Instant Gold [MultiFormat]
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eBook by Frank O'Rourke
eBook Category: Fantasy/Humor
eBook Description: The year is 1964 and gold bullion is illegal to own. Private citizens are required to sell it to the government for a fixed price. Early one foggy November morning a small shop opens for business in the fashionable shopping district of downtown San Francisco. Showcased in their window is the one thing they sell. A small, nondescript can with simple lettering. Etched clearly on the plate glass window was ... Instant Gold. Could alchemy be real? Three mysterious inventors open shop after shop and everyone wants something. Big business and the mob want a piece of the action. The government wants to control them, and the public just want their 8 ounces of fine gray powder to turn into solid gold. Instant Gold is a modern day fairy tale that satirizes human greed and lays bare the whole paradox of free enterprise capitalism.
eBook Publisher: Mundania Press LLC/Mundania Press LLC, Published: 1964, 2006
Fictionwise Release Date: November 2006
8 Reader Ratings:
"This is the hilarious story of how a chemical discovery upset the whole financial balance of the world. The first hint was in the discreet name of the shop: Instant Gold. The salesman claimed that if you added sea water to the powder in the can you would get gold. The can cost $500--the gold was worth $560. As the story develops, the reader gets more and more fun out of the situation, for how many of us do not get a laugh out of bureaucracy confused? But the best jokes of all are saved for the end, when, with a satiric scalpel, the author lays bare the whole paradox of free enterprise capitalism."--Tom Boardman, Jr.
Gold has reigned as the king of precious metals throughout most of recorded history dating as far back as 4,000 B.C. Its natural beauty, relative scarcity, physical properties, and other attractive qualities have contributed to an image of wealth and excellence. Gold, gold-adorned objects, and gold coins have served as a medium of exchange and measure of value for many centuries.
Gold is also highly prized for its combination of chemical and physical properties. Thousands of everyday appliances require gold to ensure perfect performance over a long period of time.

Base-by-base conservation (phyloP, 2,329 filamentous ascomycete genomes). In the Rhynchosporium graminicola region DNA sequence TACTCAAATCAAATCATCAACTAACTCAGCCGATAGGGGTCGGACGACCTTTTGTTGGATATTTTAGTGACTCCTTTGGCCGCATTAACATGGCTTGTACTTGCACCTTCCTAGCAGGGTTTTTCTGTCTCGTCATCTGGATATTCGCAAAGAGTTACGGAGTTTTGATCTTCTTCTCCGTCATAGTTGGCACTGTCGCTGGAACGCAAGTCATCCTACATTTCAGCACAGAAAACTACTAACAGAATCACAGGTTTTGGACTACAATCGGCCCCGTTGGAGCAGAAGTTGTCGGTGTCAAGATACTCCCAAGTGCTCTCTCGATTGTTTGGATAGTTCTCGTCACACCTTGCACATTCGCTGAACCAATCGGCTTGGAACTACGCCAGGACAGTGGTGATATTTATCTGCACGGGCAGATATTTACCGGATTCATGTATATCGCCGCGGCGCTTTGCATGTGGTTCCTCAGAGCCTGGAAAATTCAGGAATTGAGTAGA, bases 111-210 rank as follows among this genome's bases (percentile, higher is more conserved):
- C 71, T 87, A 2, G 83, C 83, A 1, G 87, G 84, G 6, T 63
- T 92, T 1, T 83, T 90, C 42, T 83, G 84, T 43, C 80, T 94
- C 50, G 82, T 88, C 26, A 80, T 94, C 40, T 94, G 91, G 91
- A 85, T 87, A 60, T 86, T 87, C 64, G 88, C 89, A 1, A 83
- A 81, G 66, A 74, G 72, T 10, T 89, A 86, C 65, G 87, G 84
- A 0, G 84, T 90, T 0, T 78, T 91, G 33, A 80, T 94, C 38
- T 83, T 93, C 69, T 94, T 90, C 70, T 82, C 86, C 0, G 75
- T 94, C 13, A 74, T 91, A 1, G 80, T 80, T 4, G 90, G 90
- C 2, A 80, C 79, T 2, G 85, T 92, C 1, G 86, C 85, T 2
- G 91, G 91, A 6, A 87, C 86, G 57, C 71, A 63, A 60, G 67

In 1792, the US Congress set a bimetallic standard (gold and silver) for the nation's currency. At that time, gold was about $19 an ounce and only rose a few dollars more by the 1930s. The United States, and several countries around the world, used gold and silver as their primary monetary standards and issued paper currency against the reserve.
President Franklin Delano Roosevelt, in an effort to create more employment for the millions who were suffering the effects of the Great Depression, dramatically increased the price of gold to $35 an ounce. On April 5, 1933, to protect that inflated price, President Roosevelt issued an Executive Order that prohibited the ownership of gold bullion by private citizens. This order also included the banning of the export of gold, halted the convertibility of paper currency into gold, and ordered all US citizens to sell all the gold they possessed.
During the time of gold ownership restriction, the Treasury Department was required by law to buy any bulk gold that became available in the United States at the set price of $560 a pound ($35 an ounce). Only jewelry manufacturers and companies utilizing gold in various researches, such as gold contacts in transistors, were permitted the use of bulk gold.
That regulation continued for over forty years until President Jimmy Carter, with Congress' approval, took the US off the gold standard, and lifted the ban on private ownership on December 31, 1974. This allowed gold to be traded as a commodity, like wheat or corn and the price of gold has continued to climb since then.
Down through the ages, there have been mystic legends of alchemists--ancient wizards of science that labored over large bubbling cauldrons trying to discover the secret of turning lead into gold. Although a favorite myth of many, modern science has actually achieved this miracle, but the cost involved far exceeds the value of the gold produced.
Still the fascination with true alchemy lives on because the availability of gold, in vast quantities, is the greedy dream of many people.
Our story takes place in 1964, a time when private ownership of gold was still illegal. We ask the question: What if alchemy were real?
* * * *
One foggy Monday morning in November the proprietors of three shops--books, tea, and sweaters--on Billman Place, a cul-de-sac lane off Grant Avenue between Post and Sutter streets in the fashionable downtown San Francisco shopping district, discovered that the vacant shop previously occupied by an art gallery had been renovated over the week end. Number 16 Billman Place was a tiny jewel box twelve feet wide and twenty-four deep, with a rear staircase ascending to the storage loft and quarter bath. The window formerly showcasing objets d'art was now backdropped in royal-blue velvet which framed a sixteen-inch shadowbox of polished walnut containing one small yellow can. Discreet lower-case lettering etched upon the plate glass stated simply: instant gold.
"Instant gold?" said Sweaters.
"How mysterious," Tea cried.
"We want no pitchmen on Billman Place," Books said. "This bears investigation."
And led his neighbors into the shop. Accustomed to bare floor, walls of action painting, and the pervasive odor of oil and incipient bankruptcy, they sank sole-deep into lovely gray carpeting and were soothed by walls newly papered in rich blue. The anterior part of the room offered four large leather chairs and a teakwood coffee table laid with Steuben ash trays, Kreisler lighter, and fresh magazines. Across the rear was an austere ten-foot walnut desk, shining bare but for a black marble pen set, one bud vase stemming one red rose, and behind the desk, a high-backed leather chair. In the chair was a man who rose smiling and greeted them in a soft, deep voice.